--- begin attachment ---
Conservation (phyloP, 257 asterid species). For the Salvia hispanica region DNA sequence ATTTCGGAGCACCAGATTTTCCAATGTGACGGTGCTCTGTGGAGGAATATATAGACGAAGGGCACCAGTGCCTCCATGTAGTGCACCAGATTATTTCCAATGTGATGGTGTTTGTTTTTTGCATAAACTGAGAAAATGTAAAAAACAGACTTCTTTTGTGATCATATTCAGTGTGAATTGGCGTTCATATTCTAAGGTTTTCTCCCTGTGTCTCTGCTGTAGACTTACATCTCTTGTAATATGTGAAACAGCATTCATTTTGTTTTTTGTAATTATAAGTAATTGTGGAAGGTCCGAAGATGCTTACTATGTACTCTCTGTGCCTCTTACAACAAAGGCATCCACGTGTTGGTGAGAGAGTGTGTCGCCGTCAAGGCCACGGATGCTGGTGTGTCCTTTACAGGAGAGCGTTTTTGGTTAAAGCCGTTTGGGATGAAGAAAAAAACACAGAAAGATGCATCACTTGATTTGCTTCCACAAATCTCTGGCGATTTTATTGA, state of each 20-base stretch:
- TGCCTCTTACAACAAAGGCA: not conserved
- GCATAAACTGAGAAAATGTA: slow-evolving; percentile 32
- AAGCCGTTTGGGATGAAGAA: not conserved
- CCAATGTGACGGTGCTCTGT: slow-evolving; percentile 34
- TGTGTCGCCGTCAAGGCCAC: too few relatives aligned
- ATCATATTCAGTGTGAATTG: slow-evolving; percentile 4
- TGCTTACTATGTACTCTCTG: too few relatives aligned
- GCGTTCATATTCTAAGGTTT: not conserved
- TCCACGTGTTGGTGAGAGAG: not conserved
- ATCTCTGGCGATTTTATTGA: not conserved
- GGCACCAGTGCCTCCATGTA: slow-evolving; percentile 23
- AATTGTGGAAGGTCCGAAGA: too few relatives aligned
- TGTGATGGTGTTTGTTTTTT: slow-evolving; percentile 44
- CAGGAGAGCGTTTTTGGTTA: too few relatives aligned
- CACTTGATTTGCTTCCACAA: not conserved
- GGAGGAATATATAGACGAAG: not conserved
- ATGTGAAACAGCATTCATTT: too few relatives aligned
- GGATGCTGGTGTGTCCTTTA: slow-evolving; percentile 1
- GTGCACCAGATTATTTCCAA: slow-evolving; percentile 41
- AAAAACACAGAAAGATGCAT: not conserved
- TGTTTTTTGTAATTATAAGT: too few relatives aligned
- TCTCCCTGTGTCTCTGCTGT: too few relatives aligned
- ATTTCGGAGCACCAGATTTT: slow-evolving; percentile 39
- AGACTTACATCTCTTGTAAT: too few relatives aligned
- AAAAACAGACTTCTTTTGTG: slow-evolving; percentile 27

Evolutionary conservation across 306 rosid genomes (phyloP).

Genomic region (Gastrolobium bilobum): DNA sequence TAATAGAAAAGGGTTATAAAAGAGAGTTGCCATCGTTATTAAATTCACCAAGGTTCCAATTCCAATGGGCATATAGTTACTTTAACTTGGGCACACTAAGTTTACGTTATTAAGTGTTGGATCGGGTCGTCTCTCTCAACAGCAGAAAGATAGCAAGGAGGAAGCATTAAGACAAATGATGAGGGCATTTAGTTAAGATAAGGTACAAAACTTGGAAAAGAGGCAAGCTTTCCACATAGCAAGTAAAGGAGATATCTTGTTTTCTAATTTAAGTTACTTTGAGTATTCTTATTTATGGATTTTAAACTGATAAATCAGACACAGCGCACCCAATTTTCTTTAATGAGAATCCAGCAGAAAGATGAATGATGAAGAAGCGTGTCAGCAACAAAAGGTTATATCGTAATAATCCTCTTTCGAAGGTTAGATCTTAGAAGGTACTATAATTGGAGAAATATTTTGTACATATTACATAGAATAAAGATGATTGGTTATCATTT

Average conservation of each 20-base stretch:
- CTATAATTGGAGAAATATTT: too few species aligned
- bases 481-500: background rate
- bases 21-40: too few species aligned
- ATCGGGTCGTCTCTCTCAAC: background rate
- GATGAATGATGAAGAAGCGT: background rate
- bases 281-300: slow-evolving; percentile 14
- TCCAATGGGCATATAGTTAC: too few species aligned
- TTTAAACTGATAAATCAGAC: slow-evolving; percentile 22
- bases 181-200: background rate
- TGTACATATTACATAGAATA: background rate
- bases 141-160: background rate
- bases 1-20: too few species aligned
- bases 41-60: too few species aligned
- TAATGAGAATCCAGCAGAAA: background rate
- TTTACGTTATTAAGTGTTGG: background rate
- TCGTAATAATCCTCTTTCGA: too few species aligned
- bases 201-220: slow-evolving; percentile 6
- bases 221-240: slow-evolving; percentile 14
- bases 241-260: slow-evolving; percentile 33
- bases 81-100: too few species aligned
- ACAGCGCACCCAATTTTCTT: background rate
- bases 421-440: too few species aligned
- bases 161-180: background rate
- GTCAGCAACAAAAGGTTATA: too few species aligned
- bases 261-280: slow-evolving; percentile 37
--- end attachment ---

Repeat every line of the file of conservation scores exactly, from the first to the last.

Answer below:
Conservation (phyloP, 257 asterid species). For the Salvia hispanica region DNA sequence ATTTCGGAGCACCAGATTTTCCAATGTGACGGTGCTCTGTGGAGGAATATATAGACGAAGGGCACCAGTGCCTCCATGTAGTGCACCAGATTATTTCCAATGTGATGGTGTTTGTTTTTTGCATAAACTGAGAAAATGTAAAAAACAGACTTCTTTTGTGATCATATTCAGTGTGAATTGGCGTTCATATTCTAAGGTTTTCTCCCTGTGTCTCTGCTGTAGACTTACATCTCTTGTAATATGTGAAACAGCATTCATTTTGTTTTTTGTAATTATAAGTAATTGTGGAAGGTCCGAAGATGCTTACTATGTACTCTCTGTGCCTCTTACAACAAAGGCATCCACGTGTTGGTGAGAGAGTGTGTCGCCGTCAAGGCCACGGATGCTGGTGTGTCCTTTACAGGAGAGCGTTTTTGGTTAAAGCCGTTTGGGATGAAGAAAAAAACACAGAAAGATGCATCACTTGATTTGCTTCCACAAATCTCTGGCGATTTTATTGA, state of each 20-base stretch:
- TGCCTCTTACAACAAAGGCA: not conserved
- GCATAAACTGAGAAAATGTA: slow-evolving; percentile 32
- AAGCCGTTTGGGATGAAGAA: not conserved
- CCAATGTGACGGTGCTCTGT: slow-evolving; percentile 34
- TGTGTCGCCGTCAAGGCCAC: too few relatives aligned
- ATCATATTCAGTGTGAATTG: slow-evolving; percentile 4
- TGCTTACTATGTACTCTCTG: too few relatives aligned
- GCGTTCATATTCTAAGGTTT: not conserved
- TCCACGTGTTGGTGAGAGAG: not conserved
- ATCTCTGGCGATTTTATTGA: not conserved
- GGCACCAGTGCCTCCATGTA: slow-evolving; percentile 23
- AATTGTGGAAGGTCCGAAGA: too few relatives aligned
- TGTGATGGTGTTTGTTTTTT: slow-evolving; percentile 44
- CAGGAGAGCGTTTTTGGTTA: too few relatives aligned
- CACTTGATTTGCTTCCACAA: not conserved
- GGAGGAATATATAGACGAAG: not conserved
- ATGTGAAACAGCATTCATTT: too few relatives aligned
- GGATGCTGGTGTGTCCTTTA: slow-evolving; percentile 1
- GTGCACCAGATTATTTCCAA: slow-evolving; percentile 41
- AAAAACACAGAAAGATGCAT: not conserved
- TGTTTTTTGTAATTATAAGT: too few relatives aligned
- TCTCCCTGTGTCTCTGCTGT: too few relatives aligned
- ATTTCGGAGCACCAGATTTT: slow-evolving; percentile 39
- AGACTTACATCTCTTGTAAT: too few relatives aligned
- AAAAACAGACTTCTTTTGTG: slow-evolving; percentile 27

Evolutionary conservation across 306 rosid genomes (phyloP).

Genomic region (Gastrolobium bilobum): DNA sequence TAATAGAAAAGGGTTATAAAAGAGAGTTGCCATCGTTATTAAATTCACCAAGGTTCCAATTCCAATGGGCATATAGTTACTTTAACTTGGGCACACTAAGTTTACGTTATTAAGTGTTGGATCGGGTCGTCTCTCTCAACAGCAGAAAGATAGCAAGGAGGAAGCATTAAGACAAATGATGAGGGCATTTAGTTAAGATAAGGTACAAAACTTGGAAAAGAGGCAAGCTTTCCACATAGCAAGTAAAGGAGATATCTTGTTTTCTAATTTAAGTTACTTTGAGTATTCTTATTTATGGATTTTAAACTGATAAATCAGACACAGCGCACCCAATTTTCTTTAATGAGAATCCAGCAGAAAGATGAATGATGAAGAAGCGTGTCAGCAACAAAAGGTTATATCGTAATAATCCTCTTTCGAAGGTTAGATCTTAGAAGGTACTATAATTGGAGAAATATTTTGTACATATTACATAGAATAAAGATGATTGGTTATCATTT

Average conservation of each 20-base stretch:
- CTATAATTGGAGAAATATTT: too few species aligned
- bases 481-500: background rate
- bases 21-40: too few species aligned
- ATCGGGTCGTCTCTCTCAAC: background rate
- GATGAATGATGAAGAAGCGT: background rate
- bases 281-300: slow-evolving; percentile 14
- TCCAATGGGCATATAGTTAC: too few species aligned
- TTTAAACTGATAAATCAGAC: slow-evolving; percentile 22
- bases 181-200: background rate
- TGTACATATTACATAGAATA: background rate
- bases 141-160: background rate
- bases 1-20: too few species aligned
- bases 41-60: too few species aligned
- TAATGAGAATCCAGCAGAAA: background rate
- TTTACGTTATTAAGTGTTGG: background rate
- TCGTAATAATCCTCTTTCGA: too few species aligned
- bases 201-220: slow-evolving; percentile 6
- bases 221-240: slow-evolving; percentile 14
- bases 241-260: slow-evolving; percentile 33
- bases 81-100: too few species aligned
- ACAGCGCACCCAATTTTCTT: background rate
- bases 421-440: too few species aligned
- bases 161-180: background rate
- GTCAGCAACAAAAGGTTATA: too few species aligned
- bases 261-280: slow-evolving; percentile 37